There’s a curious point in Michael Bérubé’s The Left at War, where he reflects on the philosophy of the Responsibility to Protect. This concept is a fascinating idea in itself, not only for its conceptual complexity, but because it’s probably the first serious philosophical concept to emerge from multilateral and multinational political conversations. I don’t think I could ever write on this concept myself, because of the sheer amount of work that I’d need to do to be taken seriously. Unless I had a head start of something like forty years, I’d never be able to read absolutely everything that has been produced on R2P. I’m rarely intimidated by anything in philosophical scholarship, but R2P has done it.
However, Bérubé makes a fascinating assessment of the centrepiece of R2P, the notion that, when a sovereign government commits terrible violence against its people, it loses its claim to sovereignty. Because so much of his book is based around an extended critique of the political writings of Noam Chomsky, Bérubé mostly focusses on attacking how Chomsky has misunderstood so much of this idea. Essentially, Chomsky is one of the most articulate opponents of R2P on the grounds that it is a humanitarian mask on the bog-standard military imperialism of the near-omnipotently powerful United States as it forces its corporate capitalism down the throats of the world.
|Who knew the United Nations would end up following|
principles of Thomas Hobbes so well?
So Bérubé unfortunately ignores the most intriguing element of his reading of R2P to engage with Chomsky, when a discussion of how R2P, this defining concept of liberalism in international politics, is a pure Hobbesian doctrine. This makes for a wonderful collision, given that Hobbes is so frequently portrayed as an arch conservative. The reason for his conservatism is, for one, his actual conservatism as a staunch monarchist, having lived through the English Civil War. But the more widespread philosophical reason for Hobbes’ conservative reputation is his conception of the legitimacy of government as grounded in the people’s literal surrender of their will to a sovereign who rules over them absolutely.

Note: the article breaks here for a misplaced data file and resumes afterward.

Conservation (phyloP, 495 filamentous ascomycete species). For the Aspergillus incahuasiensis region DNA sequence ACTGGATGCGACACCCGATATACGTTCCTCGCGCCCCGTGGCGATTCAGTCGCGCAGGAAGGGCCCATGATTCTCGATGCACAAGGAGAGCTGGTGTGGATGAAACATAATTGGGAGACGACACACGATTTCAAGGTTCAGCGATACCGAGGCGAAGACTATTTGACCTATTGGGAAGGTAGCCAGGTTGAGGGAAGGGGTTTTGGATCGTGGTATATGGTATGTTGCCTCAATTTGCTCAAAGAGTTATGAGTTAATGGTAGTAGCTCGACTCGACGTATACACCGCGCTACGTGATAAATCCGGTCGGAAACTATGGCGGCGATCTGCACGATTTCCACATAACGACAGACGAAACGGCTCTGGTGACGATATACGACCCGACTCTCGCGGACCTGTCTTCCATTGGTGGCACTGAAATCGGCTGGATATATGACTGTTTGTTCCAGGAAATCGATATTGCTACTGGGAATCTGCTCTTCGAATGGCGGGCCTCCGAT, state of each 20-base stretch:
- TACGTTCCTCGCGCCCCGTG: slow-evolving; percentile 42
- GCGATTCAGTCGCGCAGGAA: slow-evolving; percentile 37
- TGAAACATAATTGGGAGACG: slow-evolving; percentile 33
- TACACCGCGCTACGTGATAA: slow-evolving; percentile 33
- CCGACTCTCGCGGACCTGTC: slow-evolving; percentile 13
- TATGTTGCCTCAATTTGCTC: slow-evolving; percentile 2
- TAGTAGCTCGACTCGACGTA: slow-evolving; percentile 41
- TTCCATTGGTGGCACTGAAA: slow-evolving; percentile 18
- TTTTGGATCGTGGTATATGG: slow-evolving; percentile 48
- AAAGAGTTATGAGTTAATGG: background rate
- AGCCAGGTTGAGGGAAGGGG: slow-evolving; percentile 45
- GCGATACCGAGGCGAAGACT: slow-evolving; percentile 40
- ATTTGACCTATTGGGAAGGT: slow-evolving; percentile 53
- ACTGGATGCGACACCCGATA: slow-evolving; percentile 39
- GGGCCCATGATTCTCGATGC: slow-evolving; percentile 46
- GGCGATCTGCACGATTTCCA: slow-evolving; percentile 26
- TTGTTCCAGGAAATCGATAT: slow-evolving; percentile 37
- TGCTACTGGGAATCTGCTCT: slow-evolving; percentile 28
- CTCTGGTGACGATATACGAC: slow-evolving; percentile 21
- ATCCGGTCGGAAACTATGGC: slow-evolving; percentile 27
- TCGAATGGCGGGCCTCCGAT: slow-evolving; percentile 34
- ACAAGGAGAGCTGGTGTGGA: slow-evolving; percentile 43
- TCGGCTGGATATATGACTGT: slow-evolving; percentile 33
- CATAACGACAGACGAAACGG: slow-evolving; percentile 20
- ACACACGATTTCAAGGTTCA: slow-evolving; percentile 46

Carl Schmitt and Giorgio Agamben take up this idea of sovereignty in their own ways, which Bérubé briefly mentions before moving on again, because he apparently considers yelling at Noam Chomsky more important than formulating a genuinely interesting philosophical idea in much detail. Schmitt is a theorist of the fascist right, and Agamben of the radical European left, but they agree* on a conception of sovereignty which defines that figure as the controller of the power to make someone an exception to civil society, the rule of law, the basic regime of human rights, and even the community of humanity itself. An illustration relevant to Bérubé’s inquiry is how George W Bush became such a sovereign when he exercised the powers of indefinite detention and extraordinary rendition of enemy combatants.
* Well, they don’t agree, so much as Agamben is following in the tradition of Schmitt, picking up his conception of sovereignty and developing it in wildly different directions.
In both Schmitt’s and Agamben’s thinking, the sovereign is a genuinely absolute power. The sovereign possesses the power to cast someone out of their personhood for entirely idiosyncratic reasons, and this power is built into the essential structure of state governance. Their own difference is that Schmitt is quite happy about this, while Agamben is horrified.
But this isn’t Hobbes’ conception of the sovereign. For Hobbes, unlike Schmitt and Agamben, the sovereign can be made illegitimate, and therefore it is justified to revolt against him and remove him from power. The sovereign, in Hobbes’ thinking, is a product of a solemn contract among all citizens, that they enter this arrangement where one person or institution has an overall monopoly on force for the sake of mutual protection.
In other words, the Hobbesian sovereign has a responsibility to protect his citizens. The legitimacy of a government is founded not literally on the superior force of arms, but on a promise. Where the sovereign power fails or mocks that responsibility, he has lost his right to govern. Whether an internal revolution or an international invasion removes him from physical power after that failure, such an act is legitimate, because the promise has been broken.